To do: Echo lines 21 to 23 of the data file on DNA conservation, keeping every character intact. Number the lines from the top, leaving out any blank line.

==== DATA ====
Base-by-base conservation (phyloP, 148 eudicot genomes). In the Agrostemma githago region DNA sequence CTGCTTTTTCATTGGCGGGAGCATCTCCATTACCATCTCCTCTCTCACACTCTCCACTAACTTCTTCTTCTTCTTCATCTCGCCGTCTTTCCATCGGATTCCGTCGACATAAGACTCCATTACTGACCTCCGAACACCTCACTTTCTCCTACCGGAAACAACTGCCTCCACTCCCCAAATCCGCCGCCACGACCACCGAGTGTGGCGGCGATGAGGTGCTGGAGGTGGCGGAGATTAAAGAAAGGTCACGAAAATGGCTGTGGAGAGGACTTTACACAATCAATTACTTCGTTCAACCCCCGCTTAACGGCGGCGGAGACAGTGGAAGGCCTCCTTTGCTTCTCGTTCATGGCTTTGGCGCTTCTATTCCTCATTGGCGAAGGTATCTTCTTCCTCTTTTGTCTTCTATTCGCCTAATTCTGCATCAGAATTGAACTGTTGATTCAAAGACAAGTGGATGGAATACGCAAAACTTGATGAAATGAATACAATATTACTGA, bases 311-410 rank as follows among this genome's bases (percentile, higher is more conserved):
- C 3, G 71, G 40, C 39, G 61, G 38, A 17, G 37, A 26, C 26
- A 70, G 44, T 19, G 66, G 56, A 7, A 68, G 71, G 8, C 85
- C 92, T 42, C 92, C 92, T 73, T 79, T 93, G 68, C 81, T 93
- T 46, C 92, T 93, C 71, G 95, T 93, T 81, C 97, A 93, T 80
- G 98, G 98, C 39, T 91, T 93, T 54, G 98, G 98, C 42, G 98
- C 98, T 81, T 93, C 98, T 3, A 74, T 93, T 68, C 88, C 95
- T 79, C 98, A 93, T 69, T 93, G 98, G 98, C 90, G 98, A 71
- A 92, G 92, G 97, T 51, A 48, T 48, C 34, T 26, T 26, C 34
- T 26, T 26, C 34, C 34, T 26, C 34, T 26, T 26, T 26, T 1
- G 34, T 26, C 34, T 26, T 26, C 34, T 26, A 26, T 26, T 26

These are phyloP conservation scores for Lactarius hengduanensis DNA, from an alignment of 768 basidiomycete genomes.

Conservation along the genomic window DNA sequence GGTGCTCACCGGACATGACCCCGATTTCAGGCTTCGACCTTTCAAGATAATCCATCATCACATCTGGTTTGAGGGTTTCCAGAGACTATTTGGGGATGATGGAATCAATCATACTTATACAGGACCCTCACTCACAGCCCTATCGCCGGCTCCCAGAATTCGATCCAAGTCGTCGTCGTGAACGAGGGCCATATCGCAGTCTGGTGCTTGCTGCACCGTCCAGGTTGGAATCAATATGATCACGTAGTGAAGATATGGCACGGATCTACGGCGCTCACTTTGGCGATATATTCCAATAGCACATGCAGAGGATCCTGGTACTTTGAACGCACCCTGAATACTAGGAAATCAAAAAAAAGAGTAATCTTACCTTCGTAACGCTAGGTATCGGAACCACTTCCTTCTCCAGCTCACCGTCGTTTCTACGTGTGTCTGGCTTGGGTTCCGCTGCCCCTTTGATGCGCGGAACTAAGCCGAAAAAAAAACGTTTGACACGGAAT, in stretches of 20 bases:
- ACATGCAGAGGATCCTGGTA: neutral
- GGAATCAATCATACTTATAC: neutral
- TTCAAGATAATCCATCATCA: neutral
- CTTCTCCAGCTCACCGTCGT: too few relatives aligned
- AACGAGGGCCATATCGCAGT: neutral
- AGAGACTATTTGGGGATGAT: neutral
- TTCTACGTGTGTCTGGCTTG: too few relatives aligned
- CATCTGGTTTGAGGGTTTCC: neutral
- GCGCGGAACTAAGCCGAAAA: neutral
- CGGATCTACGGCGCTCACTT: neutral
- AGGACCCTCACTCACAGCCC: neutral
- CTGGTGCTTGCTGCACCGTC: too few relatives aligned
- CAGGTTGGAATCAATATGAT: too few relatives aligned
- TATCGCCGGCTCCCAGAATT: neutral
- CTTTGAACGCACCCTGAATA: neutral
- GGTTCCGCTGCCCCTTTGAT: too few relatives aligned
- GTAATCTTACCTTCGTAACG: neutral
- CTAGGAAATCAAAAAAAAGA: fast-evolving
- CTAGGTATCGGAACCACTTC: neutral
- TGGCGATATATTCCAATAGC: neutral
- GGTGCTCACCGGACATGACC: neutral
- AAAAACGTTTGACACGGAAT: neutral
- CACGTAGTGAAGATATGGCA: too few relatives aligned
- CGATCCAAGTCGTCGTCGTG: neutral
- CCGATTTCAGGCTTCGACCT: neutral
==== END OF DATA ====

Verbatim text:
- CATCTGGTTTGAGGGTTTCC: neutral
- GCGCGGAACTAAGCCGAAAA: neutral
- CGGATCTACGGCGCTCACTT: neutral